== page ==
Eurydice: A Modern Take on the Classic Story of Orpheus

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By Daisy Chen, Staff Writer

“Take a pamphlet and a rock.” — Wait. A rock?

I walked into an already almost full auditorium. The impressive array of props on stage included a wall of blue one gallon water jugs and a half-cut car.

Eurydice is a modernized version of an original Greek mythology. The play starts out introducing the two main characters, Eurydice and Orpheus, who fall in love and get married. Soon thereafter, Eurydice dies and goes to the underworld, where she reunites with her mother. Meanwhile, Orpheus mourns her death by playing sad music and writing her letters he hopes will reach her. Orpheus does end up traveling to the underworld to rescue Eurydice, but unlike in the original myth, this Eurydice is the one who causes Orpheus to look back, making futile his attempts to rescue her. In this version, Eurydice lost all her memories and Orpheus became a stranger to her, so she thought it best to not follow him back.

In the original mythology, as Orpheus and Eurydice reach the gates of hell, a suspicious Orpheus turns around to see if it was actually Eurydice following him. He fears that Hades, lord of the underworld, had deceived him by sending someone else.

Unlike most plays, this production of Euridice was, to some degree, interactive and full of surprises. The rock given to each audience member at the door entered turned out to be a ticket to the underworld, though it turned into something of a distraction as several people dropped their stone throughout the course of the play. The most surprising moment was the loud stomp that echoed through the auditorium when a light shined on Orpheus as he literally climbed down to the underworld from our seats on the bleachers with a rope. When they asked us to keep the aisles clear because the actors would be running through, this was the last thing I expected.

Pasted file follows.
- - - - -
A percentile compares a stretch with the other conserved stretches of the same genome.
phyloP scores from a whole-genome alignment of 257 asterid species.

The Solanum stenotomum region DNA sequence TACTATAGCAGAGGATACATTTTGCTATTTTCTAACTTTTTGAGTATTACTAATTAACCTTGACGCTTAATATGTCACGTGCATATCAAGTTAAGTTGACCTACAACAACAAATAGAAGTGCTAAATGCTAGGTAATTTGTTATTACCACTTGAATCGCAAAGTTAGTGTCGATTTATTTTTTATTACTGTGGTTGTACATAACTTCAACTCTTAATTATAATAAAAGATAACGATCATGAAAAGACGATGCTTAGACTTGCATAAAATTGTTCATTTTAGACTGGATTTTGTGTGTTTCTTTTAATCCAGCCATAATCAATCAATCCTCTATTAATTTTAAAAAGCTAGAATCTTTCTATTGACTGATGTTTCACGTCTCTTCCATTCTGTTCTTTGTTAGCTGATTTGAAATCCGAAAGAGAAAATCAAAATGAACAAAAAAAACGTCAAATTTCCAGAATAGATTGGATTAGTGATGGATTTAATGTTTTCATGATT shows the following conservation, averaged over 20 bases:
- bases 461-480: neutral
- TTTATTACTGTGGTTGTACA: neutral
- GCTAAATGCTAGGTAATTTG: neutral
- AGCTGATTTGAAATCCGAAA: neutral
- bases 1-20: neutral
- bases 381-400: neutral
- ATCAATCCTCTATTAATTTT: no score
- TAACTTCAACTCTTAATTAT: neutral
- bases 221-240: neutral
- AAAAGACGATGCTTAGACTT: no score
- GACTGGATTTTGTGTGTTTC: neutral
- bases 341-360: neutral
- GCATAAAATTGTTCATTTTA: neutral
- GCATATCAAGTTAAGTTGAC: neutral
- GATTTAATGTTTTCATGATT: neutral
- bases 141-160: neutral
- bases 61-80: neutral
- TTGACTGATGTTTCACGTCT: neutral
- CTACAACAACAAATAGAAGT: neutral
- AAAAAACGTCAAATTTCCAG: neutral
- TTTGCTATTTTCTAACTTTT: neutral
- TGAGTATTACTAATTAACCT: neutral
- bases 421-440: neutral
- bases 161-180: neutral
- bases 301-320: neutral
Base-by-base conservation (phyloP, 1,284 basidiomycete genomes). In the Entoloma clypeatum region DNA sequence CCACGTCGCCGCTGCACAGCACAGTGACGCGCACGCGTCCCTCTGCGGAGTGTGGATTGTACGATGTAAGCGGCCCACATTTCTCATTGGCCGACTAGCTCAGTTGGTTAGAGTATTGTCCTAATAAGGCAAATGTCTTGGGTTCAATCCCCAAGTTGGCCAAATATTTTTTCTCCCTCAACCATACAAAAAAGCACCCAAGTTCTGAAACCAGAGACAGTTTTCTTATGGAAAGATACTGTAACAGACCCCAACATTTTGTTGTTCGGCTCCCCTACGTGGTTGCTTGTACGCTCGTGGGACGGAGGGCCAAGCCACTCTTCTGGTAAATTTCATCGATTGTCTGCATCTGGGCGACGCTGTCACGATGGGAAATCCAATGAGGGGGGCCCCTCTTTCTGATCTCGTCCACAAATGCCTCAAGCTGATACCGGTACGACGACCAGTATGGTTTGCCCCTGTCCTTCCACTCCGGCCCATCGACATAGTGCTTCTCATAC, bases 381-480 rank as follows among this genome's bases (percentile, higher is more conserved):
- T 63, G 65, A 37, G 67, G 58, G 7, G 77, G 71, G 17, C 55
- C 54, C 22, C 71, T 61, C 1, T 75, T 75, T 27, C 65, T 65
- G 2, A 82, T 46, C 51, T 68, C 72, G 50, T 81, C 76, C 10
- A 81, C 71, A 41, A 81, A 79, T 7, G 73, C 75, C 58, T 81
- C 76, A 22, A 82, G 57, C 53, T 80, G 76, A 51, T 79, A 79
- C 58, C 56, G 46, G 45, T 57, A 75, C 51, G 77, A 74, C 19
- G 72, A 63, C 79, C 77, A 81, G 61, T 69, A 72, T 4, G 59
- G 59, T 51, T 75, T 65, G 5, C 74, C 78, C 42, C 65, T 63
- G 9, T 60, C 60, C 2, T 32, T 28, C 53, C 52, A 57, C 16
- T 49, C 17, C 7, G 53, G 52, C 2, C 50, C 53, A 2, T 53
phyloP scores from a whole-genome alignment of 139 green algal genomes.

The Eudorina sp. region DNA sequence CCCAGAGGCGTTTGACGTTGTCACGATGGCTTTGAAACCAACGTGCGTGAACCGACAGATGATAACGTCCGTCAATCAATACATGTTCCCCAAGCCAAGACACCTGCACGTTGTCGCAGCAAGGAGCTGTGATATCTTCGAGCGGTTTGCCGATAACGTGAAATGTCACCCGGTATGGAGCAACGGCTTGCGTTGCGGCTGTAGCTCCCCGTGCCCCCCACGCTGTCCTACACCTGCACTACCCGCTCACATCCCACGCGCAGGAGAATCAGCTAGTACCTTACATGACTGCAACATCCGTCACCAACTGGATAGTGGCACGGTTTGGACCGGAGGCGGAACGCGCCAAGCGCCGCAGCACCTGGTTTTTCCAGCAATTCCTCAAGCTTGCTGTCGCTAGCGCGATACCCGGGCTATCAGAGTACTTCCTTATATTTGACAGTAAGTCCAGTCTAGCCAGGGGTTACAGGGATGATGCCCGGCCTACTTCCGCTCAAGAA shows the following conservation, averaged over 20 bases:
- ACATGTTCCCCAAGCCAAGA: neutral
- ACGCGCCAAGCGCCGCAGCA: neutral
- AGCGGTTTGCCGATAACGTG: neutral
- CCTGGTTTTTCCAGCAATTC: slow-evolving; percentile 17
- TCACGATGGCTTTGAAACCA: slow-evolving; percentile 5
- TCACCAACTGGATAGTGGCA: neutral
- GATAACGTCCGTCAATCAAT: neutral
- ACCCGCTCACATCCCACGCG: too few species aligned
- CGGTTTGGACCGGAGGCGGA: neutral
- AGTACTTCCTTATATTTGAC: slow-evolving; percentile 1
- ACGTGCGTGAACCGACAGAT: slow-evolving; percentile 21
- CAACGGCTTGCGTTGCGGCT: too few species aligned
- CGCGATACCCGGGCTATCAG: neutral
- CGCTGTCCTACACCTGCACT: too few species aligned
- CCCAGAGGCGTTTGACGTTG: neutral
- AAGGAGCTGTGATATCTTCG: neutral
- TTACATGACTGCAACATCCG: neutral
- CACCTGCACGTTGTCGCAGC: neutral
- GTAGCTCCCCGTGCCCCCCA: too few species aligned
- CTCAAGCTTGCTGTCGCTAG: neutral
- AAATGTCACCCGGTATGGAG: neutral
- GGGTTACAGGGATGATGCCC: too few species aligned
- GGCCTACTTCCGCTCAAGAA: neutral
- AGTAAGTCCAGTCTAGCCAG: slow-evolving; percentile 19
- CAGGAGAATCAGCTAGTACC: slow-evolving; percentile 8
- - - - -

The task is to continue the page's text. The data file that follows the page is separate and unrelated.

On the other hand, the entering of the Stones and Hades in a floater that says “sticks and stones” was quite humorous. The Stones spoke directly to the audience at one point, each in a different language, which was very interactive and drew our attention. Hades also made quite the entrance with music and some pick-up lines for Eurydice.

To me, the most interesting and creative aspect of the production was that all the props on the stage was unexpectedly resourceful. I was most captivated by the wall of water jugs. They used it to transfer the letters between Orpheus and Eurydice, but it was also the door to the underworld.

I did not expect this level of detail and sophistication in the design of the set. Even the water dispenser served a bigger purpose than I had originally thought: from using it in the beginning of the play as a setting for Eurydice to drink water, to letting water flow out to create a small pond for sound effects and place setting.

Although this modern adaptation has the same tragic end as the original tale, this version continues the story as Eurydice and her mother re-dip themselves in the river, putting them both into deep sleep just as Orpheus comes down to the underworld yet again to find his wife, only to suddenly forget all his memories.

Lights out.

I was disappointed that Eurydice and Orpheus did not get the happy ending I had hoped they would, but a tragic ending to a love story captured the beauty of the traditional legend.

I’m no critic, but for me Eurydice was worth watching. Besides, admission was free.

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